Growing Annual Geranium in containers
A highly popular plant for window boxes, hanging baskets, and patio planters are the Annual geranium. Make sure there are lots of drainage holes in the container. Annual geraniums are okay in a little to medium-sized pot because they bloom a little bit better when slightly root-bound. The plants require more frequent feeding when grown in pots as opposed to those grown as bedding plants.
When to start Annual Geranium seeds indoors
Geraniums are pretty slow-growing, so getting them started indoors before planting outdoors will help you get the most out of them. Sow seeds in pots indoors around mid-February and you’ll have geraniums flowering by spring. It takes about 15 weeks after sowing for geraniums to flower.
When to plant Annual Geranium
You can start annual geraniums from seed, cuttings, or transplants. Geraniums are traditionally propagated by taking cuttings and preserving popular kinds. If you decide to take cuttings, be sure to utilize only strong, healthy plants. Early in the spring, plant them in containers.
How to collect Annual Geranium seeds
Since most geraniums are F1 hybrids, seeds collected from the plants will not germinate. If you decide to cultivate plants from commercial seeds, keep in mind that it may take them up to 16 weeks to go from seed to flower. For instance, you would need to start seeds in January for a planting date in early May.
Wildlife attracted by Annual Geranium
Butterflies, hummingbirds, and other pollinators love the appealing annual pelargoniums’ vivid blooms.
Whiteflies and aphids can also be a problem for Annual geraniums. You can remove pests successfully with insecticidal soap, followed by a water rinse after the soap has dried. You can identify spider mites through webs or withered leaves. Treat these as quickly as you can. Separate the impacted plants from other plants, then spray them with a 1% solution of neem oil, soaking both the plant and the soil.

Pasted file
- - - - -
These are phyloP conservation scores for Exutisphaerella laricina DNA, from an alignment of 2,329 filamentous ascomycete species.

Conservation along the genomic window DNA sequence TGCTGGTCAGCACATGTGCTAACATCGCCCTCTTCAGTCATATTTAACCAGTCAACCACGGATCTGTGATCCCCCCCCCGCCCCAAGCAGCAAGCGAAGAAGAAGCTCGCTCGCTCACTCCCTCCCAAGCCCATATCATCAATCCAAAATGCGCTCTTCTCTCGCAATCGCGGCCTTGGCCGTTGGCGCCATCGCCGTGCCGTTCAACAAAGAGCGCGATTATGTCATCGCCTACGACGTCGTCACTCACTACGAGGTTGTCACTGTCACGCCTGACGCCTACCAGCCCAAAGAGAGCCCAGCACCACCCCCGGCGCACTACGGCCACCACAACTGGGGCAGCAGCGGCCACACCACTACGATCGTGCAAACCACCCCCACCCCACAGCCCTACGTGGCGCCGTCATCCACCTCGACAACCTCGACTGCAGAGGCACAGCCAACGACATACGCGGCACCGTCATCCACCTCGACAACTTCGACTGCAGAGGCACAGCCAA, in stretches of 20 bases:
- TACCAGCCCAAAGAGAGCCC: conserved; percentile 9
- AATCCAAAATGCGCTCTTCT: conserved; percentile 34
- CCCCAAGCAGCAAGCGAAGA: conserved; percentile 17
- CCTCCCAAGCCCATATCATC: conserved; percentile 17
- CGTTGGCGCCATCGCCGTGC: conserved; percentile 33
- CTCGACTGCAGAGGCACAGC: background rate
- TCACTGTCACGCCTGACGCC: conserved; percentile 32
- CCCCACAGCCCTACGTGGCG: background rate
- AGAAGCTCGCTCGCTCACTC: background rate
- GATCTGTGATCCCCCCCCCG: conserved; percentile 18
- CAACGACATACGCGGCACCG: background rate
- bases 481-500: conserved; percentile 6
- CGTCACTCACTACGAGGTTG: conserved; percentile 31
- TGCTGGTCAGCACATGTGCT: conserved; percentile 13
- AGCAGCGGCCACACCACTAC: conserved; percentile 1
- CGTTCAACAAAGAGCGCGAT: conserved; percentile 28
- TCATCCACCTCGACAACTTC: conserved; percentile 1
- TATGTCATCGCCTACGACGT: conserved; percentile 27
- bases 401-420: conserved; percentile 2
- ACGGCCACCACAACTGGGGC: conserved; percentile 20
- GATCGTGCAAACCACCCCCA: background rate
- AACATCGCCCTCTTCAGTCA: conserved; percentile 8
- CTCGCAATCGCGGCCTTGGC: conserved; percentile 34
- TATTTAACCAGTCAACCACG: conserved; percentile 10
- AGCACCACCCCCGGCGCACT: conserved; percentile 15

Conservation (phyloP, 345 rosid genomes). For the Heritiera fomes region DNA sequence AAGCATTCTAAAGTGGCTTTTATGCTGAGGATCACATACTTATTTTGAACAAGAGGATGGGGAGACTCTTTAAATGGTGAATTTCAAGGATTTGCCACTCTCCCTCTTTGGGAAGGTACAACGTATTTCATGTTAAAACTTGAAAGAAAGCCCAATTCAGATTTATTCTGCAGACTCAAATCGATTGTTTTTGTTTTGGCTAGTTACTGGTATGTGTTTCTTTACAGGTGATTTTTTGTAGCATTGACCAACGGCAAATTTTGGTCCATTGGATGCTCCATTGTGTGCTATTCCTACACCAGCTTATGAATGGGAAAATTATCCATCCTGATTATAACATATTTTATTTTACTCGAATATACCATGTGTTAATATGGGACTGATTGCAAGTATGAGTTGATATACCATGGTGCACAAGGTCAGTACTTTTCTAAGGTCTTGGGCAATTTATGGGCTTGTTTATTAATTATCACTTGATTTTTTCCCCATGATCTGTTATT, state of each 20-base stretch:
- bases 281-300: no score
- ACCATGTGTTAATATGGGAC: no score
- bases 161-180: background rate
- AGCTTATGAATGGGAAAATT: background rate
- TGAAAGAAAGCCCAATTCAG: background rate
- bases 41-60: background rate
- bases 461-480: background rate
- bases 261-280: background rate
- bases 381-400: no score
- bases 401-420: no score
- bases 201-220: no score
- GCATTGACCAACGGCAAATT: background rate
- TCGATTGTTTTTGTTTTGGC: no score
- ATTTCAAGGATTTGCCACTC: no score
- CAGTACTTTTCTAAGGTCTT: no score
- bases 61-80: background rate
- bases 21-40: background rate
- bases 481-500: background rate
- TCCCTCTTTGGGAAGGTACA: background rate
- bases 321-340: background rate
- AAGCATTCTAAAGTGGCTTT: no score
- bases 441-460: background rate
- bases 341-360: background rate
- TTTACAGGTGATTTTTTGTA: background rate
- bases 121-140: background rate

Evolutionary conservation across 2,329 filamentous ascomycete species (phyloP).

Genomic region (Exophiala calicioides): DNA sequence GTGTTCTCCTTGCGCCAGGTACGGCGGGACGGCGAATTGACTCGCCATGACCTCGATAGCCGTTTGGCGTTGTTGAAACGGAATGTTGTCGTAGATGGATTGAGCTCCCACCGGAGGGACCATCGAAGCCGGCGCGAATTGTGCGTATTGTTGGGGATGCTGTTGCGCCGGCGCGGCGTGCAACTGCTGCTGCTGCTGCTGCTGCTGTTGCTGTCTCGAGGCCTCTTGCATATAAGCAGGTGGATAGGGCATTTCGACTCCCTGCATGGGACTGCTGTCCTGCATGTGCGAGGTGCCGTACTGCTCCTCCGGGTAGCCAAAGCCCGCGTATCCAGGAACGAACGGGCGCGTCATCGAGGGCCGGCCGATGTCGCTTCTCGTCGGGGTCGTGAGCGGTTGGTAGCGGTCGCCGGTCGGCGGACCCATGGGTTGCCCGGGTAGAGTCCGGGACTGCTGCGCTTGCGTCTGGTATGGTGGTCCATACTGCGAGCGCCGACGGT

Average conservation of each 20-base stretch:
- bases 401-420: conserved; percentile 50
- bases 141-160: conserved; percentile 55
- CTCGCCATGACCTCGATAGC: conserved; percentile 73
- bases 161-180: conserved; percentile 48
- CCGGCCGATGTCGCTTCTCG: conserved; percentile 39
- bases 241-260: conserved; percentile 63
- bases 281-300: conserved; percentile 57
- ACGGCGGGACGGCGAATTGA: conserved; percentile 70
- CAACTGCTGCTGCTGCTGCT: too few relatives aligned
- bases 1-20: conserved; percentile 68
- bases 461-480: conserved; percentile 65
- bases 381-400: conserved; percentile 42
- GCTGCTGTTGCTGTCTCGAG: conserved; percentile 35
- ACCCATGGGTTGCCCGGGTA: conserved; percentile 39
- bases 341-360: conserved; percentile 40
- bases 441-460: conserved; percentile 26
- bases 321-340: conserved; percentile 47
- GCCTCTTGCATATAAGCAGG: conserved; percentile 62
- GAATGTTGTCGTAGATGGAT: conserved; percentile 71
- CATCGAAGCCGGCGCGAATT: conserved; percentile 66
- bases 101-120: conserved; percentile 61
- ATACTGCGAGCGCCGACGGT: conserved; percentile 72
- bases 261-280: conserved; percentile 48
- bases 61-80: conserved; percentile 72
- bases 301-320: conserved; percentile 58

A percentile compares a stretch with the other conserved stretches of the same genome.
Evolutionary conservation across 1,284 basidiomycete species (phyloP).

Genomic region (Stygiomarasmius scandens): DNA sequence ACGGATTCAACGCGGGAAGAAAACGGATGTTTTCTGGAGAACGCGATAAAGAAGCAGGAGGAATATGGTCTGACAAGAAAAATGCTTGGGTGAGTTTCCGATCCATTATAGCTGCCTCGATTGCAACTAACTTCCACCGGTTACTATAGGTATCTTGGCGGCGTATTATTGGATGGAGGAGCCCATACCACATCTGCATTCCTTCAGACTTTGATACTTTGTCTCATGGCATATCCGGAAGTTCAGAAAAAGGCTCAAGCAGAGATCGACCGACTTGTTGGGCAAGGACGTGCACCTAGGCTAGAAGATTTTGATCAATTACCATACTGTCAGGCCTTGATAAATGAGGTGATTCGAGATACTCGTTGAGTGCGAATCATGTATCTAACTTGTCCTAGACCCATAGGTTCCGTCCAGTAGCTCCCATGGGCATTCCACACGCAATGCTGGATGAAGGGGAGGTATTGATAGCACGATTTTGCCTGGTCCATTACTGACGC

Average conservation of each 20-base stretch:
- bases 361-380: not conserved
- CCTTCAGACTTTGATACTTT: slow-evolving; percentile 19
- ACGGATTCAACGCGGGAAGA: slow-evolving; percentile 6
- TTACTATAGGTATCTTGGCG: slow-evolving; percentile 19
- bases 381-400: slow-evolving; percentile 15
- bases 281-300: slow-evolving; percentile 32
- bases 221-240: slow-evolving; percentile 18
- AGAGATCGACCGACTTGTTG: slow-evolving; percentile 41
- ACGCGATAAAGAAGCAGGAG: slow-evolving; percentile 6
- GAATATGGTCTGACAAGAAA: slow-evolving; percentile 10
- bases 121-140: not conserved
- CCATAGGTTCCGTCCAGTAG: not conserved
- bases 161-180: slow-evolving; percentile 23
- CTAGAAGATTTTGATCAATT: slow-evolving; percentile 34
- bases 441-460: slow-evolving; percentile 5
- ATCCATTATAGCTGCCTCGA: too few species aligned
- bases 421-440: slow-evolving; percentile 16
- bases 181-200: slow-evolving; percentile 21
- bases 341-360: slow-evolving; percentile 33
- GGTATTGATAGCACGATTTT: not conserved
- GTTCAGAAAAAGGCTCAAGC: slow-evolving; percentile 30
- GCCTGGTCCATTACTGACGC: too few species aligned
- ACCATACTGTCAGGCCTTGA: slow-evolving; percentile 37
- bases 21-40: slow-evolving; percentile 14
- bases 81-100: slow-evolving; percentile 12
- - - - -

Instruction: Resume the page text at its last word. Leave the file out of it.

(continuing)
Annual Geranium Varieties
Few Pelargonium species—out of the more than 200—are utilized as the typical annual geraniums for attractive gardening:
Pelargonium x hortum: The zonal geranium, which is the most popular variety, is frequently used as a garden bedding plant as well as patio pots and grave plantings. The majority of flowers come in solid shades of red, pink, purple, salmon, white, magenta, or mixed.
Pelargonium paltatum: This plant does look quite similar to zonal geraniums, but it has a trailing habit that makes it ideal for hanging baskets and window boxes. Typically, flowers come in solid shades of red, pink, lilac, or white.
Pelargonium domesticum: Larger plants with thick, wrinkled leaves are pelargonium domesticum. Plants have upright, woody stems and so can reach heights of three feet or more.
There are numerous species, varieties, and Pelargonium hybrids that make up scented geraniums. The sizes, forms, and colors of a plant’s leaves vary greatly. As implied by the name, leaves typically have scents of rose, lemon, oak, peppermint, apple, nutmeg, and other plants. Geraniums with a fragrant scent make wonderful container plants.